The following is video produced by SEIU presenting employees of the San Francisco Superior Court who protested outside AOC headquarters on the 22nd of July.
Monterey faces the prospect of bargaining with court employees in order to make up for the cuts that the court will face this year.
Facing a $1.3million reduction in an already diminished budget, Monterey County Superior Court officials will begin talks next week with union leaders representing 165 employees.
Court spokeswoman Nona Medina said the court hopes to identify ways to make the necessary cuts without eliminating jobs. Among the options are work furloughs, pay cuts and a reduction in court-service hours.
Initial news from Solano County paints a picture of a court that’s taken a hit, but appears to be prepared for it.
According to Court Executive Officer Brian Taylor, Solano County Superior Court’s baseline budget of about $25.5 million is set to take a $2.5 million hit. While that equates to about a 10 percent cut, Taylor said the disparity is attributed to an ongoing $1 million reduction carried over from fiscal year 2010-11 in addition to deficit spending for retirements clocking in at about $220,000.
How the funding loss will affect the landscape of Solano County’s courts is yet to be determined, according to Presiding Judge D. Scott Daniels.
“We’re going to have to tighten our belts. But we’re OK for right now,” Daniels said. “There are no present plans to furlough employees, close our doors or lay off employees. But we do have to plan for our future.”
The news from San Mateo appears to be good.
San Mateo County Superior Court will receive a $2.72 million cut instead of the anticipated $5 million in the current fiscal year, said Court Executive Officer John Fitton.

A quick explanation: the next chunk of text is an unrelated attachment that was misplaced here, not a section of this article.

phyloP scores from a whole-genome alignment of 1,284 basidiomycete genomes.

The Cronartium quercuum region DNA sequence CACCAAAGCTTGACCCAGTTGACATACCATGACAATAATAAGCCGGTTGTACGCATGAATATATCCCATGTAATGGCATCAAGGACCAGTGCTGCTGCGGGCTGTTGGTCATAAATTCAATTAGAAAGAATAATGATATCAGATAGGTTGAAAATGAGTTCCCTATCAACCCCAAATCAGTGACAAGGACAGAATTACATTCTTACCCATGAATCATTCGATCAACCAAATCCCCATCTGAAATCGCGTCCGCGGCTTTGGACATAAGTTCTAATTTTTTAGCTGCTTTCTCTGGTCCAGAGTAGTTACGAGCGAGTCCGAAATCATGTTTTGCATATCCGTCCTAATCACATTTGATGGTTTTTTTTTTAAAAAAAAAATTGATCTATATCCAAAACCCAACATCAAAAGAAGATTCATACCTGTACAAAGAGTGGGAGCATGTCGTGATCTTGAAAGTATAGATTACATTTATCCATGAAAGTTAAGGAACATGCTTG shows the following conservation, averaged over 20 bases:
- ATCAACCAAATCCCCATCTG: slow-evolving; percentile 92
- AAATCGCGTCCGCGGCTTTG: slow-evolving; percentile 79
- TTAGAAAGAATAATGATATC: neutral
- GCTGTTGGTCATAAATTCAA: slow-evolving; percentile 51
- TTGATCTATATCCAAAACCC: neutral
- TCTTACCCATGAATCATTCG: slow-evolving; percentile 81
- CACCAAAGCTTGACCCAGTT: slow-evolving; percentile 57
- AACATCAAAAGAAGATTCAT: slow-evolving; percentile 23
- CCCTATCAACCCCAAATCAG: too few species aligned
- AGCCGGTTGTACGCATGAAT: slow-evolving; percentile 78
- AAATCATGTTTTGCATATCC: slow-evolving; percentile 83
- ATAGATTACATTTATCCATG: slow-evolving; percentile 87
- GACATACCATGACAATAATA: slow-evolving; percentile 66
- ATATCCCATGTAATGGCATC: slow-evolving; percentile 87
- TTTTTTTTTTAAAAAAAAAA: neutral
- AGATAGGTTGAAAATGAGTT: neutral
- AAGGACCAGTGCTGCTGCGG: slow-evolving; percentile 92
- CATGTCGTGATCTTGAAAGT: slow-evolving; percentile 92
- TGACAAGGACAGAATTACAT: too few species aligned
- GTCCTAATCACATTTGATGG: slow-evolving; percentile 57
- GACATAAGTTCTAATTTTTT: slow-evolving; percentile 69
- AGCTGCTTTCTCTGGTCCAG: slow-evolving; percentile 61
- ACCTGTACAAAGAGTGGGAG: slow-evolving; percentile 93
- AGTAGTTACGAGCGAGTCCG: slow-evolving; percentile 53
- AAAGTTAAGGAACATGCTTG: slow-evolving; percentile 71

The court has been braced for $9 million in cuts over the next two years, starting with $5 million and followed by another $4 million. The latest news eases the initial hit to $2.72 million in fiscal year 2011-12, followed by an anticipated $5.4 million in 2012-13.
“It’s quite a bit better than the $5 million we feared but the problem really exists in the next fiscal year,” he said.
The followers of Themis in Alameda Superior Court (ASC) have alerted me that layoff letters have been sent to court employees. The details are still a bit sketchy but it appears that ASC may be following San Francisco Superior Court’s lead in restructuring its civil division. Initial reports are that those affected are clerks, court reporters, and court supervisors. Total number of layoff notices sent is unclear at this time.
More news and details to come as they develop. Of course, if you know more about this, leave a comment.
The news from Tehama is not good.
“We did not even know exactly what our budget would be until nearly a month after the beginning of the fiscal year,” Scheuler said. “Now that we know that figure, we are certain that we will experience a massive deficit without even further spending cuts.”
Employees will be asked to make further concessions, and layoffs have not been ruled out, he said. Labor negotiations will open in August, and after they are completed the court will have a better idea of the necessary changes that need to be made to meet the budget crisis.
Bill Girdner of Courthouse News Service totally understands the possible consequences of the Judicial Council’s choice to stay the course while ignoring the cries for help from county courts up and down California.
San Francisco’s court could be compared to Greece, the first of the dominos to tumble.
“San Francisco may have been the first trial court to fall,” San Francisco’s presiding judge, Katherine Feinstein, told the Judicial Council last week. “But I know that others are soon to follow, and you know that too.”
So which one is next.
Which court will be California’s Portugal, the next one that has to take radical measures such as closing courtrooms and laying off hundreds of staff.
Maybe Ventura fits that bill.
And although Mr. Girdner names Ventura as a possible candidate to become Portugal or Spain, I can think of many other counties that would be up for the running.
Judge Feinstein was spot on to say that San Francisco would only be the first to fall with others “soon to follow.” Now it’s going to be a favorite pastime for court employees to take bets on which court will follow San Francisco down the rabbit hole to the AOC and Judicial Council’s mad Wonderland.